Thanks - Tyring to read the diacritics in this isn't easy so thanks for the hints.ShakespeareFan00 (talk) 10:59, 21 February 2015 (UTC)
Smallcaps template requires the text to be in small letters, otherwise it won't work. On rechecking, the work does use the acute accent, but only for rendering the velar s. The author exempts Asoka's name, which he spells without acute, although the sibilant is velar. Hrishikes (talk) 15:42, 21 February 2015 (UTC)

!![edit]

You have made me very happy today, with your efforts to proofread the final pages of Olmsted report on Portland, Oregon parks. This was one of my first projects on Wikisource, and I have been nibbling at it for years, with some excellent help in terms of guidance, but very little help in the actual labor. It's a very important document to Portland history, and I've often toyed with the idea of printing out a nice, readable copy of it and making a gift to the members of City Council and other interested folks -- who generally recognize its importance, but find it difficult to read blurry PDF scans!

Your help is unexpected, and much appreciated. The last mile is always the hardest! -Pete (talk) 23:22, 26 February 2015 (UTC)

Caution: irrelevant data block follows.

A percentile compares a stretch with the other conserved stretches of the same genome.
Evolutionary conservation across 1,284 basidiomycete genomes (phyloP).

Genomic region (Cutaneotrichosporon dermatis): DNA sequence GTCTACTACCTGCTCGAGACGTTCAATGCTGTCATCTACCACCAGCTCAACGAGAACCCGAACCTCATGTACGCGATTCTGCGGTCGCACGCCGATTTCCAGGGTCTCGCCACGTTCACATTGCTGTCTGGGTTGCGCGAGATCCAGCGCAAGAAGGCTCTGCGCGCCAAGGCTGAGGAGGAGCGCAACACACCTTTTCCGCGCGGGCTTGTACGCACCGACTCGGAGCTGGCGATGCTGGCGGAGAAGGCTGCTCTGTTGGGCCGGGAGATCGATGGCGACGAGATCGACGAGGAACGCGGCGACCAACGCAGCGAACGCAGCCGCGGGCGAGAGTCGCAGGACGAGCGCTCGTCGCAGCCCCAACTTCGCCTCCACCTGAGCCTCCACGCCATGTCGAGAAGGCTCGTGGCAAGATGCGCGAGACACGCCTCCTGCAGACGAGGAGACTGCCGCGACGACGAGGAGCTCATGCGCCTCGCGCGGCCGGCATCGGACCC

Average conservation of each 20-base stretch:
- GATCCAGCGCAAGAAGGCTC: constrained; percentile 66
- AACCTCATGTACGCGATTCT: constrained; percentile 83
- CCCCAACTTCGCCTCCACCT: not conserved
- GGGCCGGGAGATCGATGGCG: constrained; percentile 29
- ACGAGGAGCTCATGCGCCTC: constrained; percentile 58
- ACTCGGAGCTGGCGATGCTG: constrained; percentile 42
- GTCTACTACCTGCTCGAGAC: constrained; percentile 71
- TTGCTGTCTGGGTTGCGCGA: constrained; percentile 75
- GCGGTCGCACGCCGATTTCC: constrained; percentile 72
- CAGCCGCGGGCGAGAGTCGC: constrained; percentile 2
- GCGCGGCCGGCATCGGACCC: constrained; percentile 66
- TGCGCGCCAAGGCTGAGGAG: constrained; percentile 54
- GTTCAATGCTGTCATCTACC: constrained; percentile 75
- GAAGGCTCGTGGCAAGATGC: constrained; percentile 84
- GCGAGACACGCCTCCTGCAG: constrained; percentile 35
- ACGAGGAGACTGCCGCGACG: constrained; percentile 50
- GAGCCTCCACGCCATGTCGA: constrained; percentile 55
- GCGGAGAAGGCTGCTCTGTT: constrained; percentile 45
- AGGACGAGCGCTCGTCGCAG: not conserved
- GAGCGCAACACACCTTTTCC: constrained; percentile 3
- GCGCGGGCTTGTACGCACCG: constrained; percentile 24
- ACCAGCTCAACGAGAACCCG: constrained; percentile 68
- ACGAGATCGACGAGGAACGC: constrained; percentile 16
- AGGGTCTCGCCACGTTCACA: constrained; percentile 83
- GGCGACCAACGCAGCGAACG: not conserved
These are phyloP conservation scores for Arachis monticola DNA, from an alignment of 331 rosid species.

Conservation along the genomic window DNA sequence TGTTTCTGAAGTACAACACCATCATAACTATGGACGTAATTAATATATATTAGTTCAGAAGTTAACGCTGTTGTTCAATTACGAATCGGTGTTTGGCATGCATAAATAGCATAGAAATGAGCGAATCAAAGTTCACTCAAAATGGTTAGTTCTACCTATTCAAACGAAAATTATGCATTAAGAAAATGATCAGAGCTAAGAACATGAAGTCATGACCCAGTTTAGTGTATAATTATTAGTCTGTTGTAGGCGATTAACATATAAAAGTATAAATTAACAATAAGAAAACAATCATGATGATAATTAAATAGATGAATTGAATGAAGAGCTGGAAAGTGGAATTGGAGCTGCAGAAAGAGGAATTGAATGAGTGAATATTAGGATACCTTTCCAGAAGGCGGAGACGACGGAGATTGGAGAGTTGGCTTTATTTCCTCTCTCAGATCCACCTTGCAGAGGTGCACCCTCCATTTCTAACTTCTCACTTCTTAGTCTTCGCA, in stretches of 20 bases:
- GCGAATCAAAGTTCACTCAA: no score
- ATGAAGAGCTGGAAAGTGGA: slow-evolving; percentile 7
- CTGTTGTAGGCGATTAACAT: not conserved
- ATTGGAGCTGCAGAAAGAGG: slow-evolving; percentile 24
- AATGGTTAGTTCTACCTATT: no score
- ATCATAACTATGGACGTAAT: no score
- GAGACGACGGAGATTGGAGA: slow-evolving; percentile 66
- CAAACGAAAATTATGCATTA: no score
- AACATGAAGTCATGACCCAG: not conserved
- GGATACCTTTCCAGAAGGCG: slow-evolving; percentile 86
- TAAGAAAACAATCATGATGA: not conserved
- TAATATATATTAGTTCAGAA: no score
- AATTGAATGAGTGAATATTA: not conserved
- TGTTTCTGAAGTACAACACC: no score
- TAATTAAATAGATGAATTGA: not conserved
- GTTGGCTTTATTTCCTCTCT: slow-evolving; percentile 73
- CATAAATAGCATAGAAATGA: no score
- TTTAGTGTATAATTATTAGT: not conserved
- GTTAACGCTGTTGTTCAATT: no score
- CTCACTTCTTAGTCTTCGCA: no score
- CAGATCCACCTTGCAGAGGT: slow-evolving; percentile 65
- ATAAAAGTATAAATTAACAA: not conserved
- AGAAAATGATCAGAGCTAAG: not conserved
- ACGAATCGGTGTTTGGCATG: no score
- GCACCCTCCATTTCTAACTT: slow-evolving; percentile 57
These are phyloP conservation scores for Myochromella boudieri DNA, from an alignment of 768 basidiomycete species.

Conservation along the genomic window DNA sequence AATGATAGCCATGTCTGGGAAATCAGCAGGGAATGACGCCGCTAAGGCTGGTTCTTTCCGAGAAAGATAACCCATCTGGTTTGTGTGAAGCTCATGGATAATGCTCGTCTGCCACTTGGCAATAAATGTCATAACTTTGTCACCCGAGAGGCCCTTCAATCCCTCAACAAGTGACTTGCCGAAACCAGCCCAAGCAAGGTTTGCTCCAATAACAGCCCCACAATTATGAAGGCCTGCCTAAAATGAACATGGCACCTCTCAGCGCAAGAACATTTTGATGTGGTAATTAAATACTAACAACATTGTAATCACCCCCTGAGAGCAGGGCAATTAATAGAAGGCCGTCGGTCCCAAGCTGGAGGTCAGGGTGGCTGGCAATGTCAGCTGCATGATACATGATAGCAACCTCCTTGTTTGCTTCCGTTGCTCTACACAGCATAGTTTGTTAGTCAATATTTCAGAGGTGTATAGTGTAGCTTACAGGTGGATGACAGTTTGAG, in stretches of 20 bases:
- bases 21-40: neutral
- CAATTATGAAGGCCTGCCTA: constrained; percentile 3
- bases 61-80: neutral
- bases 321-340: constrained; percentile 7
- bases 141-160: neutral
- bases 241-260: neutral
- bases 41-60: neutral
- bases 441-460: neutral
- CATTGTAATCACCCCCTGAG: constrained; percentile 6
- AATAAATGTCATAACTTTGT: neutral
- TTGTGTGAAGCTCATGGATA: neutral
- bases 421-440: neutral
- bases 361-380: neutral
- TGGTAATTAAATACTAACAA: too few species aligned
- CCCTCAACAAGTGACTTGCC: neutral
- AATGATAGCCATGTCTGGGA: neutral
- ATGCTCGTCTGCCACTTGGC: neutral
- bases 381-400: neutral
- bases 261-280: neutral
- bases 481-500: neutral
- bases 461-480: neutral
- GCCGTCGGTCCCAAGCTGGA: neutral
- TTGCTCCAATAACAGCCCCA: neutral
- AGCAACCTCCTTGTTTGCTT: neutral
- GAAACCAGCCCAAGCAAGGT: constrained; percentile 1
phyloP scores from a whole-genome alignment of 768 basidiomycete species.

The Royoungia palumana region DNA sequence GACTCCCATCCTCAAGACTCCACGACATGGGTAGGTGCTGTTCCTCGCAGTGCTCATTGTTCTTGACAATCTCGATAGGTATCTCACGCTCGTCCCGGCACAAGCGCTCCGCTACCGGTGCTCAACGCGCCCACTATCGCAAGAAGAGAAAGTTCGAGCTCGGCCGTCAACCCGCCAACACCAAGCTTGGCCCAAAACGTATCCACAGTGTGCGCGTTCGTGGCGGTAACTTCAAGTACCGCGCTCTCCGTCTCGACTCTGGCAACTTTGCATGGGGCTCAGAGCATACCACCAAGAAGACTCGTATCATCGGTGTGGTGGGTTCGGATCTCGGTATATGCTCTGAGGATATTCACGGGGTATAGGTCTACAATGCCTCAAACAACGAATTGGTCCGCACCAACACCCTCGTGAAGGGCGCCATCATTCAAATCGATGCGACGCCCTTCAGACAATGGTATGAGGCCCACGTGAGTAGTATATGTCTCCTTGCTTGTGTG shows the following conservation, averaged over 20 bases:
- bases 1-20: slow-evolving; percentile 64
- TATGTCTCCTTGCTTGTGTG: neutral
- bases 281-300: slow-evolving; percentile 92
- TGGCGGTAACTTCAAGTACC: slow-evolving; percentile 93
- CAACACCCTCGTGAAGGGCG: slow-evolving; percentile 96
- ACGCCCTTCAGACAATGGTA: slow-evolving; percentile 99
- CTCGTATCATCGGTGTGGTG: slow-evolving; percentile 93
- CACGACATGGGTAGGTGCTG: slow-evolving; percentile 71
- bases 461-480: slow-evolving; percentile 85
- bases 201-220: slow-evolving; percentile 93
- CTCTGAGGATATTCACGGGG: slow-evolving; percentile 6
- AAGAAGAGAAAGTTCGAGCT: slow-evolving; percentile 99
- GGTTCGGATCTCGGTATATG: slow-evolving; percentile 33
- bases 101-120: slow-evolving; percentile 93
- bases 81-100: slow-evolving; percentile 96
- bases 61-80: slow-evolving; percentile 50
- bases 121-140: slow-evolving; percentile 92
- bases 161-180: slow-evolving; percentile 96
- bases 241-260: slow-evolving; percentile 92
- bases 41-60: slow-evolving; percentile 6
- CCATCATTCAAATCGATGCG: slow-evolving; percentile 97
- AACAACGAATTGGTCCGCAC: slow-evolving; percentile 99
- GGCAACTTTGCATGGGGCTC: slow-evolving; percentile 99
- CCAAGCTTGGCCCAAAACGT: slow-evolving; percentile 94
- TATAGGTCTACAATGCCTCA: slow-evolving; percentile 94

Lulu or PediaPress Edition? It still needs proper conversion to bureau quality though...ShakespeareFan00 (talk) 23:44, 26 February 2015 (UTC)
I'm not familiar with Lulu..? PediaPress, I have nearly given up on as viable for Wikisource texts (per a recent discussion with @George Orwell III:, a month or two back -- which I still need to loop back to). I'm not sure what "bureau quality" is -- do you mean the validation process? Yes, there's more work to be done, but...this is a big step regardless!
(The best idea I have is to copy-paste into a word processor and clean it up prior to printing. Which is..suboptimal, but far better than any other options I'm aware of. Curious about Lulu, though.) -Pete (talk) 00:03, 27 February 2015 (UTC)
I'll note...with some trepidation...that I just found a more complete scan of this document available on Google Books, including the ~10 pages before this appendix. (Must have become available since I started -- I searched high and low for it a few years ago!) Suppose I were to upload that to Commons: do you happen to know of a bot or script that could move these pages we have already transcribed over to the new index? -Pete (talk) 00:19, 27 February 2015 (UTC)
Apply GO3, I don't do page move stuff... ShakespeareFan00 (talk) 00:39, 27 February 2015 (UTC)
Will do, thanks. ...Lulu...? -Pete (talk) 01:31, 27 February 2015 (UTC)
https://www.lulu.com/
Any by bureau quality I mean a finalized laid out document, with no typos... all the proper images and so on... I.e What you supply on disc to the publisher/printing firm. ShakespeareFan00 (talk) 01:59, 27 February 2015 (UTC)
OK, thanks. I was thinking lulu was some MediaWiki integration...still, looks like a good thing to know about. -Pete (talk) 07:38, 27 February 2015 (UTC)